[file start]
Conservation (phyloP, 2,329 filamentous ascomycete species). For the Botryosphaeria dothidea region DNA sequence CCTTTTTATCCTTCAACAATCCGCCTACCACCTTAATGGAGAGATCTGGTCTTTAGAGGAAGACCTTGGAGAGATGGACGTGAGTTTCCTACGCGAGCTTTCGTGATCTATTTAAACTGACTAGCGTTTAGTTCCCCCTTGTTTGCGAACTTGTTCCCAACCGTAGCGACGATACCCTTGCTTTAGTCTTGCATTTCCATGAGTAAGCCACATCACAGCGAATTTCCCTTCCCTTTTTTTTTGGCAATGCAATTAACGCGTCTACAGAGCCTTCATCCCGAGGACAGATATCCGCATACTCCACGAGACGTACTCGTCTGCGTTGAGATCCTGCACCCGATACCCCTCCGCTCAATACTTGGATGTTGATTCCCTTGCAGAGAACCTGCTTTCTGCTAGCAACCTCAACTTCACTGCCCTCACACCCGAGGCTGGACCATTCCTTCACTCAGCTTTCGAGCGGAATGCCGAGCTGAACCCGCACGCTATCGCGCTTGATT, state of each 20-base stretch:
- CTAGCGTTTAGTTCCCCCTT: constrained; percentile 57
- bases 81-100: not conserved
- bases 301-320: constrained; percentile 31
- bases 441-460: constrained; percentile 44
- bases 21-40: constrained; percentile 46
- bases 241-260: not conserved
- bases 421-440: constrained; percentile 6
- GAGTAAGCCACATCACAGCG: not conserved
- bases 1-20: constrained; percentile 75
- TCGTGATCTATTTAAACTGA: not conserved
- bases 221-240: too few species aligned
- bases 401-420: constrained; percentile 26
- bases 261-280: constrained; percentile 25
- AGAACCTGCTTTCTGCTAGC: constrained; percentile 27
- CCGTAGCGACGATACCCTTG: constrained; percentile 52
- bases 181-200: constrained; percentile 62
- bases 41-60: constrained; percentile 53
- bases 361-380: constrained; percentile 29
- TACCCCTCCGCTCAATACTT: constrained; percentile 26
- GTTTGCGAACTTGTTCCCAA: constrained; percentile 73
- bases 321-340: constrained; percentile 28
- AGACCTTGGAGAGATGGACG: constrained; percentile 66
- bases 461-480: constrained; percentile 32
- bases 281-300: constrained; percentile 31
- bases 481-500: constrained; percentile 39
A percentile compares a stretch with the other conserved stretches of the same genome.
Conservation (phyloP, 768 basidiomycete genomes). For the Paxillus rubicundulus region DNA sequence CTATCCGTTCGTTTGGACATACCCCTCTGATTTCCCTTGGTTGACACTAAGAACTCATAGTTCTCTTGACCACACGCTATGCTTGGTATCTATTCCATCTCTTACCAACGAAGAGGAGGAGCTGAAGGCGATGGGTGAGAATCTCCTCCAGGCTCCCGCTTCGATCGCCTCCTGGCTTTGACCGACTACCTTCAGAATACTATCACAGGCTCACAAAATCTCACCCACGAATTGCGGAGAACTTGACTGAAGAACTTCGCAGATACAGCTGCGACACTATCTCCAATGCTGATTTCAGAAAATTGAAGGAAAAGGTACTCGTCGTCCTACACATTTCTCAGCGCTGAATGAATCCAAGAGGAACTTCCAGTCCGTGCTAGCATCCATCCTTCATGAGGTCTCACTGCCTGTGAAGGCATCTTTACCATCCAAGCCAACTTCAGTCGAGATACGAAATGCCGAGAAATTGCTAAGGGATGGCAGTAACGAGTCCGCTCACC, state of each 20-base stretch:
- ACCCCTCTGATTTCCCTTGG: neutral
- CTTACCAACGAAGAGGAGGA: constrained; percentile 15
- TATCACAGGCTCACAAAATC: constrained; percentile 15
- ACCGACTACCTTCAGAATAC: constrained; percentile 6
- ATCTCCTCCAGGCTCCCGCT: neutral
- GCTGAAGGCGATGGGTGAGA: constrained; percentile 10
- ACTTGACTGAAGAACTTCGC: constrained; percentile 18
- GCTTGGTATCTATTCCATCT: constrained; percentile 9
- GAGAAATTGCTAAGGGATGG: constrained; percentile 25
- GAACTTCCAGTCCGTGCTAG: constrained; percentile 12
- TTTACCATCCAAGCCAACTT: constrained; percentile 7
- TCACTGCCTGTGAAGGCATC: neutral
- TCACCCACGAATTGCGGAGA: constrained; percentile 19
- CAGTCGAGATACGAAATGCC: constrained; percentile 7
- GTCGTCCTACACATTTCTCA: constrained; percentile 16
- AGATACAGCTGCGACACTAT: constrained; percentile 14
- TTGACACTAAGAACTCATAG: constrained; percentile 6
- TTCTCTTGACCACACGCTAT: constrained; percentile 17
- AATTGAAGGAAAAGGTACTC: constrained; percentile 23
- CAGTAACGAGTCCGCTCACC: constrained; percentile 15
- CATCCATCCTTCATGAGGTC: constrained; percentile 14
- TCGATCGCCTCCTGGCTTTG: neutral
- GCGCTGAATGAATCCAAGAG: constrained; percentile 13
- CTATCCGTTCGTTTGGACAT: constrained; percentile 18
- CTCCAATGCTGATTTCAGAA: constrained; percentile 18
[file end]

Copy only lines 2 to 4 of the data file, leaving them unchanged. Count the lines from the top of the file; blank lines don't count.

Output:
- CTAGCGTTTAGTTCCCCCTT: constrained; percentile 57
- bases 81-100: not conserved
- bases 301-320: constrained; percentile 31